So this is Memorial Day
By Paul Nyerick, Marines
Writing Type: Prose
By Paul Nyerick
So, this is Memorial Day. 58,320 names etched on that black granite wall must be remembered and honored for their ultimate sacrifice. Our nation, in lockstep, has finally recognized our suffering and has come to grips with the nightmare known as Vietnam.
I can’t remember the names of those Marines who died in the mountains and jungles, fighting for Lima 3/7, except for Jessie. It would be hard to forget Jessie because besides dying Jessie unselfishly protected his platoon from harm and was awarded the Medal of Honor. His picture hangs in the Marine Corps Museum, alongside those other Marines who were honored for extraordinary valor.
Many more combatants delayed dying, but mark my words, Vietnam killed and is still killing us at an alarming rate. I am remembering personal friends of mine who are relegated to a footnote to the ever-changing list of casualties from those horrific, confusing times. We were not prepared for the dilemma caused by the consequences of what was thrust into our delicate moral upbringing.
Two Marine friends of mine gave up the ghost last week--Kurt W. and Marty T. Kurt struggled with a glut of ailments, including PTSD caused from exposure to what were the horrors of war thrust upon us at an early age. He had been dealing with diabetes, failing kidneys and pain from all sides.
Marty dropped dead between sentences. His sudden demise, witnessed by his wife of 49 years, dissolved a lifetime of love. It all came home when a Marine presented her with a flag. That vision put in perspective the finality that will come to all of us.
I also must remember some of my friends who prematurely came to their end in many different ways from the same source. Suicide, substance abuse and diseases all linked that war.
Army vet Andy L., my roommate when we came home, ate a Smith and Wesson pill that disconnected his brain in the driver’s seat of his pristine Austin Healy 3000. After the deed, it wasn’t so pretty. Andy was riddled with shame, and couldn’t live with accidentally killing one of his platoon members in a frenetic firefight. Chalk up another casualty to the fog of war.
My dear Marine friend Jack M. couldn’t cope with civilization, so he gassed himself in his mother’s garage, floating away into oblivion. Jack was on a downward spiral into the cavernous pit of addiction.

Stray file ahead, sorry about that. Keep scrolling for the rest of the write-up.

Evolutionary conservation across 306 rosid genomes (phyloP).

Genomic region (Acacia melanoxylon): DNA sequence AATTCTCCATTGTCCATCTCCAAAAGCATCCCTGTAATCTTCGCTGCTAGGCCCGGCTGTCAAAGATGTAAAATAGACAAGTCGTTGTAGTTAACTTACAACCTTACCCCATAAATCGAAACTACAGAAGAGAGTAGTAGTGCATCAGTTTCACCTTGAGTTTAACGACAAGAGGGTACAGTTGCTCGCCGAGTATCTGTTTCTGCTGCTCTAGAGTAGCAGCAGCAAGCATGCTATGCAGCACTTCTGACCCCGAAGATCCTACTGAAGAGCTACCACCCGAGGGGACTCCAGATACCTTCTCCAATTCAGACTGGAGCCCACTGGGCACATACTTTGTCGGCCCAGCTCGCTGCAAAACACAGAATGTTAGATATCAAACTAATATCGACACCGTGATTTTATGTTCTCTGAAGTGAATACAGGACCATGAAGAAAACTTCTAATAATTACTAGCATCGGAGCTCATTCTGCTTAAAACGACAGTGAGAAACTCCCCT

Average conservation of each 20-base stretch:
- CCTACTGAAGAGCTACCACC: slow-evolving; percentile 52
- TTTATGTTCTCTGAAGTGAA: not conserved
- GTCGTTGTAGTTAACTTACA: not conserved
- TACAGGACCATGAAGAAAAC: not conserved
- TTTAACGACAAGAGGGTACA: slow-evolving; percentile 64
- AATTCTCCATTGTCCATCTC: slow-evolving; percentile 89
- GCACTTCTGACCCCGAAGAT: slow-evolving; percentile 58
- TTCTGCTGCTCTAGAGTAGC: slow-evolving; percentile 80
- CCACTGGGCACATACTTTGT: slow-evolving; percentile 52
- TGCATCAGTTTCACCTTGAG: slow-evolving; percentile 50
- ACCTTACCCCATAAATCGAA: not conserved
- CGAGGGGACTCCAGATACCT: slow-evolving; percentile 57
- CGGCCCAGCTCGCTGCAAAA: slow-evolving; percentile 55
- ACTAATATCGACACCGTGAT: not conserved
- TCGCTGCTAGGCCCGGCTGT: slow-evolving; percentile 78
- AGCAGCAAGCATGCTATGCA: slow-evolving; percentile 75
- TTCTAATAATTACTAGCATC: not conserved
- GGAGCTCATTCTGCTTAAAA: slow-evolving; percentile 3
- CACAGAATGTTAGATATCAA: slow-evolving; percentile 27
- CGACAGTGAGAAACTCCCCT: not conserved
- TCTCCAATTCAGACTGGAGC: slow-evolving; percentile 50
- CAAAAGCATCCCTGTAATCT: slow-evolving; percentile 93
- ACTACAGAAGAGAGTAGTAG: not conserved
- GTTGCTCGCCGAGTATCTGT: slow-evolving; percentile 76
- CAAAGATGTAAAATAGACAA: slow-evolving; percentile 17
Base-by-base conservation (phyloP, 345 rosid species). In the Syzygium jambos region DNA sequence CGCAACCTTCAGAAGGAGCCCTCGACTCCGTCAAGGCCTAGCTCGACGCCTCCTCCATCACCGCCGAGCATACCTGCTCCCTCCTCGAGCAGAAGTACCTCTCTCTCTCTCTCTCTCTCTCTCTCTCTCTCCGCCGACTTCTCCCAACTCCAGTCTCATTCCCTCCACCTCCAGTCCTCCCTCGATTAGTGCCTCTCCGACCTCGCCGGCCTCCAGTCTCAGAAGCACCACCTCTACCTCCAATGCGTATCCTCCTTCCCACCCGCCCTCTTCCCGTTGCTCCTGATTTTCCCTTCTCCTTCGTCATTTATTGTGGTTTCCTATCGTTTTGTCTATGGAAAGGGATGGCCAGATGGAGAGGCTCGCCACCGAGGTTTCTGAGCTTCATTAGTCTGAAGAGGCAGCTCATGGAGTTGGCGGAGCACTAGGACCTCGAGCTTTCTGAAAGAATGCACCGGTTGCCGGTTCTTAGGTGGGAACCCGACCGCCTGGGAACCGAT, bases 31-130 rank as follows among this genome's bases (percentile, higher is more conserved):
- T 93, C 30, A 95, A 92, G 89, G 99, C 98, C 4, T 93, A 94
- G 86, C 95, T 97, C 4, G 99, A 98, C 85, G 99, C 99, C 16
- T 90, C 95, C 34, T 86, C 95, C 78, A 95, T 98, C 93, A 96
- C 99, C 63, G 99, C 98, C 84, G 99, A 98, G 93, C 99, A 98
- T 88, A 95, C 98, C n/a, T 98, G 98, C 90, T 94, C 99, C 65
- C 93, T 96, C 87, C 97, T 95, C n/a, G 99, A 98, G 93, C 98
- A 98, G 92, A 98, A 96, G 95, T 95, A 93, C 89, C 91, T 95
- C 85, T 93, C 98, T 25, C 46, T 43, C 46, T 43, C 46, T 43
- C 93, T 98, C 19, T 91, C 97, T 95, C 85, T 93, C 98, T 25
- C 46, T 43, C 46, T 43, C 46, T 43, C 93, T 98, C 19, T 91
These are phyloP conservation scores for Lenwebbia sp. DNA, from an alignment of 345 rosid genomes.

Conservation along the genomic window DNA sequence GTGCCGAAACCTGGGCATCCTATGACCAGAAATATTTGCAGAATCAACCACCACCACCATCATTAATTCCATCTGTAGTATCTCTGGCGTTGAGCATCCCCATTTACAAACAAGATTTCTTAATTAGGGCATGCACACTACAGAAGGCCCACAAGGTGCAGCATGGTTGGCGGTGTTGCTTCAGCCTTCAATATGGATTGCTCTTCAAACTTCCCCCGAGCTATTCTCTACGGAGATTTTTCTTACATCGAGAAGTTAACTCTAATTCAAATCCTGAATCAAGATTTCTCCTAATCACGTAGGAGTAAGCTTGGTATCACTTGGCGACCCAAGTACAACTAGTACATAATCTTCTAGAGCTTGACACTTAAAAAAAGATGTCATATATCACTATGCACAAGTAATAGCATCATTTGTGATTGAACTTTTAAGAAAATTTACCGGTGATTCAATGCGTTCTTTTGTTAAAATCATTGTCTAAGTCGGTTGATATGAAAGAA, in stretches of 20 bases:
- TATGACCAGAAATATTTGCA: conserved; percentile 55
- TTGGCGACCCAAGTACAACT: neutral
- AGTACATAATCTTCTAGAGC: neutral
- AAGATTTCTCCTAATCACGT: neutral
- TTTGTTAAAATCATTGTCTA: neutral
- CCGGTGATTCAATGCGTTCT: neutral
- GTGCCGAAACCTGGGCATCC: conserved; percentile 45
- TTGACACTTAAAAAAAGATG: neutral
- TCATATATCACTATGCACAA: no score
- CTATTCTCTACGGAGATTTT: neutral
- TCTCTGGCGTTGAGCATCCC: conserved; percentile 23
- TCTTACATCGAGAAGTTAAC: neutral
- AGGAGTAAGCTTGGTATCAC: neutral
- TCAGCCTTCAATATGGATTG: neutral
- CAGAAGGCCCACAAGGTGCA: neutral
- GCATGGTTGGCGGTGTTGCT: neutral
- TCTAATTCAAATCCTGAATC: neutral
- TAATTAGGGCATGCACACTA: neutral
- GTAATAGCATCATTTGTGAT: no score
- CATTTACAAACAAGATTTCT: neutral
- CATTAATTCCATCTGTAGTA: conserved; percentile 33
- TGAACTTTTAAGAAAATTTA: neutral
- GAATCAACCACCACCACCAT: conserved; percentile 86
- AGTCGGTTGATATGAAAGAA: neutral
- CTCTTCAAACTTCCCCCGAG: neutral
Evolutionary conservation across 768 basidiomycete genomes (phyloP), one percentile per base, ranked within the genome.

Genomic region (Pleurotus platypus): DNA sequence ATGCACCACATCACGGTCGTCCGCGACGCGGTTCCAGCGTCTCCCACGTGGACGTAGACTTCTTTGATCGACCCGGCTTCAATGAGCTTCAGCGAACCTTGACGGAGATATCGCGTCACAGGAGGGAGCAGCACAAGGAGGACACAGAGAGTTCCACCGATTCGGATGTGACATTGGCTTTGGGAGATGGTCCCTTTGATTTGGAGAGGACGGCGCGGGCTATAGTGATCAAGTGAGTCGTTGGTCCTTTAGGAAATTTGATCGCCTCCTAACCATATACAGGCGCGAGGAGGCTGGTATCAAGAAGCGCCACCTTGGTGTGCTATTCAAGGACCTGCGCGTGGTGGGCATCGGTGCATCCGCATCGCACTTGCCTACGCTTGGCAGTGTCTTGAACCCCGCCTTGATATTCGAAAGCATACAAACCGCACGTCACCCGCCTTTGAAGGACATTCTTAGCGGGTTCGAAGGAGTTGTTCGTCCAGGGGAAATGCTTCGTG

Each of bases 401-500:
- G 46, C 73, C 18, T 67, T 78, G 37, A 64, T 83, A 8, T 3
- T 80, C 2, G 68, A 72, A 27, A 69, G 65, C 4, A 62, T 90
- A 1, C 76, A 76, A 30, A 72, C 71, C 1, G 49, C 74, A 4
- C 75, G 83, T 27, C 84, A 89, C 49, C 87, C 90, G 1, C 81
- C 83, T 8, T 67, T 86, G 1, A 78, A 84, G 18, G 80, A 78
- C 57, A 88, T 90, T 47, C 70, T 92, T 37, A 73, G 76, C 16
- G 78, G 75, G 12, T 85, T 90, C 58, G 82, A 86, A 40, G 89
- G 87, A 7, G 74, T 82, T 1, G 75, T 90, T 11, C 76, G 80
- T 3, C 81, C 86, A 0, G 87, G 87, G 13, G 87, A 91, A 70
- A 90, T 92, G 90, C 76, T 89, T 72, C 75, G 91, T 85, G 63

Lifestyle choices took the lives of so many of my other dear friends. Marine Joe M. didn’t want anything to do with American values. He lived outside the norm until he was catapulted from his Harley through the windshield of an oncoming car.
Army soldier Jimmy V. had no concept of reality and like so many others slowly numbed himself to death.
Marine Rick B. valiantly tried to fit in with the rest of society but couldn’t escape the horror of being one of the few survivors of one the war’s bloodiest battles. This highly decorated hero couldn’t understand why he survived. He lived with his guilt until the day they took him off his respirator.
These friends of mine died before there was mention of a new disorder called PTSD. I truly believe some of them would still be on this planet if they lived long enough to get the help they needed.
Other friends of mine died from the invisible scourge of Monsanto’s Agent Orange, Blue or whatever these diabolical fiends called this slap in the face. They unceremoniously turned this beautiful country into a wasteland. To this day, the Vietnamese people as well as we who distributed tickets of death wait until the grim reaper pays us a final visit. None of us deserves this fate.
Navy Corpsman Roland (Doc) T., Marine Lenny C., Marine Buzz H.; Army vets Mike S., John D. and Frank A., members of our Arts Council, all died of cancer. All of them were in therapy for PTSD-related afflictions. The irony is they thought the war was over for them, or at least they were coping with decades of anguish.
I would be remiss if I didn’t honor the man who made the ultimate sacrifice saving my life. In a split second between life and death, ARVN interpreter Lt. Tam pushed me from harm's way, thus taking the full blast from an incoming artillery projectile.This Vietnamese hero, who wasn’t just a gook, gave me a second chance at life. Without his selfless act, my name would be scratched into that wall for all posterity to mourn.
So, this is Memorial Day. Let us not forget the sacrifices of the men and women who gave their all for this country, right or wrong. We must also honor those of us who may fall from the still lingering dangers ready to unceremoniously snuff us out. I am grateful I survived, but it saddens me that a new generation has to repeat what we so long have tried to forget. I am worried that our present political leaders are clueless or could care less about the lives lost over their bottom line. Oorrah!